Debate has grown in recent years over the role that social media algorithms play in spreading conspiracy theories and extreme political content online. YouTube’s recommender algorithm has come under particularly severe scrutiny. A number of exposés have detailed how it can take viewers down a radicalisation rabbit hole.
While YouTube has certainly extended the reach of conspiracy theorists, it’s difficult to assess the objective role of algorithms in these radicalisation processes. But my own research has observed the way certain radical communities which congregate at the fringes of the web have managed to essentially manufacture conspiracy theories. These have, in turn, trended on social media.
In 2019, YouTube dramatically cleaned up its platform after coming under pressure from journalists. It removed lucrative ad revenue and deleted entire channels – most notoriously the Infowars channel of the US talk-radio host Alex Jones.
While a recent research paper on this topic noted a corresponding overall decrease in conspiracy theory videos on YouTube, it also observed that the platform continued to recommend conspiratorial videos to viewers who had previously consumed such material. The findings indicate that plenty of potentially objectionable content remains on YouTube. However, they don’t necessarily support the argument that viewers are guided by algorithms down rabbit holes of ever-more conspiratorial content.
By contrast, another recent study of YouTube’s recommender algorithm found that conspiracy channels seemed to gain “zero traffic from recommendations”. While this particular study’s methodology generated some debate back and forth, the fact is that an accurate understanding of how these social media algorithms work is impossible. Their inner workings are a corporate secret known only to a few – and possibly even to no humans at all because the underlying mechanisms are so complex.
This article is part of a series tied to the Expert guide to conspiracy theories, a series by The Conversation’s The Anthill podcast. Listen here, on Apple Podcasts or Spotify, or search for The Anthill wherever you get your podcasts.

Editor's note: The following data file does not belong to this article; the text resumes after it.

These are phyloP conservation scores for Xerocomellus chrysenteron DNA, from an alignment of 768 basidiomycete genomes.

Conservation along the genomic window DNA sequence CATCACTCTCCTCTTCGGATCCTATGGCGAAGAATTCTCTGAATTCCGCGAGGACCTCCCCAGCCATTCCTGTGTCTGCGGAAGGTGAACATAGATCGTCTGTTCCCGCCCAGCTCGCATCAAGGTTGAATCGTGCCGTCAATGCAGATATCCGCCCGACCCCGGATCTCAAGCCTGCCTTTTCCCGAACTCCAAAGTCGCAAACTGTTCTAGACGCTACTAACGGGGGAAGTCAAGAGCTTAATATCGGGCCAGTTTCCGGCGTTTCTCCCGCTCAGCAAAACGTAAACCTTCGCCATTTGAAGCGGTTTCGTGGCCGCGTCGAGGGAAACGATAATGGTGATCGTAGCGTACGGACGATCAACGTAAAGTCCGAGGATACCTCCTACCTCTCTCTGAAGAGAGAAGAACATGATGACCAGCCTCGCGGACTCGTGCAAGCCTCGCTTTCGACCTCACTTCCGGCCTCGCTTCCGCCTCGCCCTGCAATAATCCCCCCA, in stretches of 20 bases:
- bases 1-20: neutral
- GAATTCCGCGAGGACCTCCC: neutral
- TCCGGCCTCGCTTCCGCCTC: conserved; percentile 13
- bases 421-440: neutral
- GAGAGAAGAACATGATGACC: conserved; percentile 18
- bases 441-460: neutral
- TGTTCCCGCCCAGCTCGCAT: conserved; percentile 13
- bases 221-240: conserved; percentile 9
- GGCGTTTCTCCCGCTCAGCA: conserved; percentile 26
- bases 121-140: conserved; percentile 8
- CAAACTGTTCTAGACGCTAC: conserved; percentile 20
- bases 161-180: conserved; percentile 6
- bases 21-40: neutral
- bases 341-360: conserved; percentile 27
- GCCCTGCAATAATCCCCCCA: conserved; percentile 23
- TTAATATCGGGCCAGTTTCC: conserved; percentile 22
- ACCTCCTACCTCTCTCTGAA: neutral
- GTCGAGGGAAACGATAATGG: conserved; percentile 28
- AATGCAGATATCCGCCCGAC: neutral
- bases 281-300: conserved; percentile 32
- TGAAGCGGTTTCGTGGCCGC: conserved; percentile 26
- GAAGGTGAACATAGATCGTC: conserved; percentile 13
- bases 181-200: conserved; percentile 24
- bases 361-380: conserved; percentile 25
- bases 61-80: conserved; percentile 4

Not just cultural dopes
The presumption that audiences are the passive recipients of media messages – that they are “cultural dopes” easily subject to subliminal manipulation – has a long popular history in the field of media and communications studies. It’s an argument that’s often popped up in conservative reactions to heavy metal music and video game violence.
But by focusing on audiences as active participants rather than passive recipients we arguably gain greater insights into the complex media ecosystem within which conspiracy theories develop and propagate online. Often these move from the subcultural fringes of the deep web to a more mainstream audience.
Conspiracy theories are an increasingly important method of indoctrination and extremist radicalisation. At the same time, their adversarial logic also maps onto a populist style of political rhetoric that pits the general will of the people against a corrupt and ageing establishment elite.
A much more extreme version of this dynamic is also characteristic of right-wing anger against the perceived dominance of a “globalist liberal elite”. Such anger galvanised parts of the trolling subculture associated with certain forums, message boards and microblogging social networks, in support of the presidential candidacy of Donald Trump.